Information on the first boy's uniform organization, a more religiously oriented group than the Boy Scouts without an emphasis on outdoor scouting, although the Boys' Brigade first conceived of summer camps. The emphasis, however, was different than the Scouts. As founder Willkiam Smith put it, "Drill and discipline." Many religious groups liked the basic idea, but wanted their exclusive organization, thus separate Jewish, Catholic, and Anglican organization were soon formed. This pattern was repeated in European Scouting where separate religious associations were formed in many countries.
Some limited information is available on this American group which initially was for girls only--the Camp Fire Girls. We do not know if there were ever any foreign units. It is now a coed group and referred to as just Camp Fire. The uniforms have been a patriotic red, white, and blue.
This is another Christian-oriented youth group that appeared in Britain during the late 19th century. Like the Boys' Brigade, they put a heavy emphasis on the uniform. I have few details at this time.
We have noted youth auxileries to fire departments in a few countries. So far we have mostly noted this in America and Germany. Many rural areas can not afford a professional fire deparment like the ones in built-up areas and cities. Thus they organized volunteer fire services. Many of the volunteer services had junior auxilieries. They had a variety of names such as Junior Firemen. The youth auxileries did not normally have uniforms. Professional city fire departments do not normally have these youth auxileries, although I am less sure about earlier historical periods. We also note youth fire department auxileries in Germany. Here we note quite a few groups in the ealy 20th century and this activity has cntinued into the modern era. These groups had often quite elaboate uniforms. There are probaly other countries involved, but our informtion is still very limited.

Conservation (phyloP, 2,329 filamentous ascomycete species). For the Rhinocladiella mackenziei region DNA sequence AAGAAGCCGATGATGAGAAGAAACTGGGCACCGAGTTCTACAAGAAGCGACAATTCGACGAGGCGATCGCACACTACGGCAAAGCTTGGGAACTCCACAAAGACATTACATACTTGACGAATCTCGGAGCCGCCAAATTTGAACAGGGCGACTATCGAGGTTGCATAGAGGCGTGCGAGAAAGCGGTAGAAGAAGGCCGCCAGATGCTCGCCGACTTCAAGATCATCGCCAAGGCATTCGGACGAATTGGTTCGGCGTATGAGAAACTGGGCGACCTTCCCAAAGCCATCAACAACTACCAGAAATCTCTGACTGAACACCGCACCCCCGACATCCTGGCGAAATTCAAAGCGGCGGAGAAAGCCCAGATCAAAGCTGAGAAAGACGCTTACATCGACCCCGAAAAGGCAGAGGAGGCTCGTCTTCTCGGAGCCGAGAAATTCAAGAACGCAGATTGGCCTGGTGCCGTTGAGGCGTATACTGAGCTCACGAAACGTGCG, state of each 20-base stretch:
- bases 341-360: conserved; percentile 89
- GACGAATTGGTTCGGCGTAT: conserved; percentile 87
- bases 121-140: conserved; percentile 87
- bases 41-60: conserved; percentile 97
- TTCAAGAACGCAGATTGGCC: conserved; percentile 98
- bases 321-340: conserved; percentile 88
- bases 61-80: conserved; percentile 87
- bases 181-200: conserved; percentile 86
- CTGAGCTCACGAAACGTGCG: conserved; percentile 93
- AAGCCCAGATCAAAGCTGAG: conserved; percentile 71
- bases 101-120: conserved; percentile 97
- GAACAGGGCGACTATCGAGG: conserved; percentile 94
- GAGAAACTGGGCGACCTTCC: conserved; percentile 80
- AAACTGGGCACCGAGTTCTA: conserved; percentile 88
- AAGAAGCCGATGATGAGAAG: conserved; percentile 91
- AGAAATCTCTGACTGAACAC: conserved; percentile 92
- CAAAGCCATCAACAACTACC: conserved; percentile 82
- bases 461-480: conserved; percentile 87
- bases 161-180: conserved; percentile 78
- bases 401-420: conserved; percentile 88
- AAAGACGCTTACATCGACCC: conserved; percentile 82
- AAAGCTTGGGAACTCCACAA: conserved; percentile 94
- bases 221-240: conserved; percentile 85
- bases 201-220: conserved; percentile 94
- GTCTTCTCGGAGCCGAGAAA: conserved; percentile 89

The Girl Guides were first organized in England by the wife of Lord Baden Powell. It was thought that it would not be seemly for the girls to do their scouting with boys. In America the Guides were called Girl Scouts, but elsewhere are mostly called Guides. As Scout groups in many countries have gone coeducational, in at least some levels, so have some Guide groups. Thus the name in many countries has been changed from the irl Guides to just Guides. We do not have much information on this, but we do know that some Greek boys objecting to the preceived military orientation od Scouting, have joined Guide groups.
Extensive information is available on this German natonlist group, modeled on the Boy Scouts. The Hitler Youth was a very effective tool of the NAZIs. The movement, like oyher NAZI groups, placed a great emphasis on uniforms. Interestingly, schools did not have uniforms for students--despite the NAZI predelection for uniforms.
Information on nationalist groups in specific countries. This group of organizations have declined in importance during recent years. Thet were most important during the 1930s as virulently nationlistic Governments took power in Europe and organized state-sponsored youth groups--often abolishing the Scouts. The horrors of Fascism and World War II tarnished the images of these groups and today only a few are still active.
HBC has been able to find relatively little information on the Communist youth movements, especially in Eastern Europe. Enthusiasts probably do not not talk much about their participation--least they be branded communists. The Communist youth movements apper to have been in many ways weaker than the youth movement in democratic or Fascist countries. Young pioneers' uniforms were different from state to state. The most common was only a red scarf. Usually they wear white shirts. But not all. For instance in Poland "Polskie harceri"
wear light green (khaki) shirt with two-coloured scarf.
In Czechoslovakia they wear light blue shirt with red scarf. The Pioneer movement had few committed adherents and quickly disappeared one Government subsidied ended.
Some boys' groups have been organized as primarily religious groups. This provides some organizational difficulties as most youth groups, except the Communist Young Pioneers and pre-World War II (1939-45) Socialist youth groups, have had a religious component. Even Scout groups organized by secukar groups have a religious component.
Information on this group similar to the Boy Scouts, but with a strong Christian component. (Only the Boy and Girl Scouts can use the term Scout in America.)